[T]he episode encapsulates the state of AI discourse today—a confused conversation that cycles between speculative fantasies, hyped up Silicon Valley PR, and frightening new technological realities—with most of us confused as to which is which.
Lucas Ropek, in “The Killer AI That Wasn’t” [gizmodo.com], published on Gizmodo
AI is everywhere these days. Every other story is about the wonder or the horror at Generative AI. Every facet of life is going to be upended. The world as we know it is going to end. AI will take our jobs and leave us in poverty or free us up for a life of self-realization.
The other day I sat down and started a new blog post to talk about AI and the utopia-dystopia rhetoric we are ping-ponging between. Primarily inspired by two articles I read last week:
And catching up on the news this morning I ran across some more doom and gloom:
And then there was this: “The Killer AI That Wasn’t” [gizmodo.com], where I took the opening quote for this post from. Basically after the story of the USAFs HAL9000-esque AI blew up the Air Force has been on a “no, no, no” tour to explain that this was not an actual simulation, it’s some sort of thought experiment or something and that the Colonel’s comments were misconstrued or taken out of context. Setting aside if you believe the retraction or not, the obvious conspiracy theory material here, or the incredulity at there being a colonel in the Air Force that can screw up a speech that bad, and you are still left with WTF?!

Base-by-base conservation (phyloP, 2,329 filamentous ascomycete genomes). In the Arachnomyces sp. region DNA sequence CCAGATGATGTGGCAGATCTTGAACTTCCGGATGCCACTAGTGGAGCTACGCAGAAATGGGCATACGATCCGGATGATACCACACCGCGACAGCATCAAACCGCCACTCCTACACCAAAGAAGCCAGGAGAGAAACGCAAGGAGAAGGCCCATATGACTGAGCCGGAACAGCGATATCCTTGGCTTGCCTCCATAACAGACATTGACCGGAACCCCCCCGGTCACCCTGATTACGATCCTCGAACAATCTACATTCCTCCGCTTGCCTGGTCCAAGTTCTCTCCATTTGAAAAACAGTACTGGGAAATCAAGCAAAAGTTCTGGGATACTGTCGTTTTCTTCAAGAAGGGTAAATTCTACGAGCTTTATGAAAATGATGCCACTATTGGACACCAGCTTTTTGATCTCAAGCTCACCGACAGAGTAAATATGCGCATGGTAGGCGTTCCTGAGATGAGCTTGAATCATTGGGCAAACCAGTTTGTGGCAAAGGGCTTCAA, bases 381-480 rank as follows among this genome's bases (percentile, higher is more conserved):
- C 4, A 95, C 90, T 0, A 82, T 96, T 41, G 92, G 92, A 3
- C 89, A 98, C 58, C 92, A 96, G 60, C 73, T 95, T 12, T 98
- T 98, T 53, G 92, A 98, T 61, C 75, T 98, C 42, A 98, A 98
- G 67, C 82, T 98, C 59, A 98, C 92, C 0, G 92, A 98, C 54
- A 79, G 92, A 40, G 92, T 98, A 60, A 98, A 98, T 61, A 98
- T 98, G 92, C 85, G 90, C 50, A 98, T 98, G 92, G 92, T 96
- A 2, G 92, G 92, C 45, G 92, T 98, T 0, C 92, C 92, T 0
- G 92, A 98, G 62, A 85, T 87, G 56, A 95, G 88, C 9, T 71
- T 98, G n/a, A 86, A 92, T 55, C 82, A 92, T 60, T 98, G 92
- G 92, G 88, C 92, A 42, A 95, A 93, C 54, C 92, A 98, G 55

Aside: the Gizmodo article uses Skynet from The Terminator as the analogy to this USAF AI scenario, but I think that HAL9000 from 2001 A Space Odyssey is a better fit. Skynet nuked humanity to bring about peace while HAL killed the crew of the Discovery because he decided that were putting the mission, his mission, at risk, they were preventing him from accomplishing his goal. This is exactly what the hypothetical USAF AI did. To quote the Colonel:
It killed the operator because that person was keeping it from accomplishing its objective.
So, yea, I wonder if we are approaching peek AI hype or fear mongering? Are we moving from people screaming about it replacing our jobs to it actually replacing our jobs. Two thoughts here:
First, technology has been taking jobs for decades, robots in factories replacing the assembly line workers is nothing new. What’s new is that AI is coming for the “knowledge workers”, the “white collar” workers not just the factory workers and “low skilled” workers. Along side off-shoring or outsourcing AI is going to squeeze the upper middle and upper class. It’s been easy to sit back for the past few decades, as a white collar worker, and “tisk tisk” at the blue collar workers of the world as the complain about the loss of jobs and the lack of help, about capitalism crushing them. Taking it way out of context here but remember what happens when we ignore the plight of others:
First they came for the socialists, and I did not speak out—
Because I was not a socialist.
Then they came for the trade unionists, and I did not speak out—
Because I was not a trade unionist.
Then they came for the Jews, and I did not speak out—
Because I was not a Jew.
Then they came for me—and there was no one left to speak for me.
I’m not comparing AI to Nazis but maybe it’s time workers, of all types, to start to worry about each others plight. Time to revisit the idea of collective action —of unions— to fight back against uncontrolled who capitalism, before AI, outsourcing and automation puts everyone who works for a living, regardless of collar color, out of a job.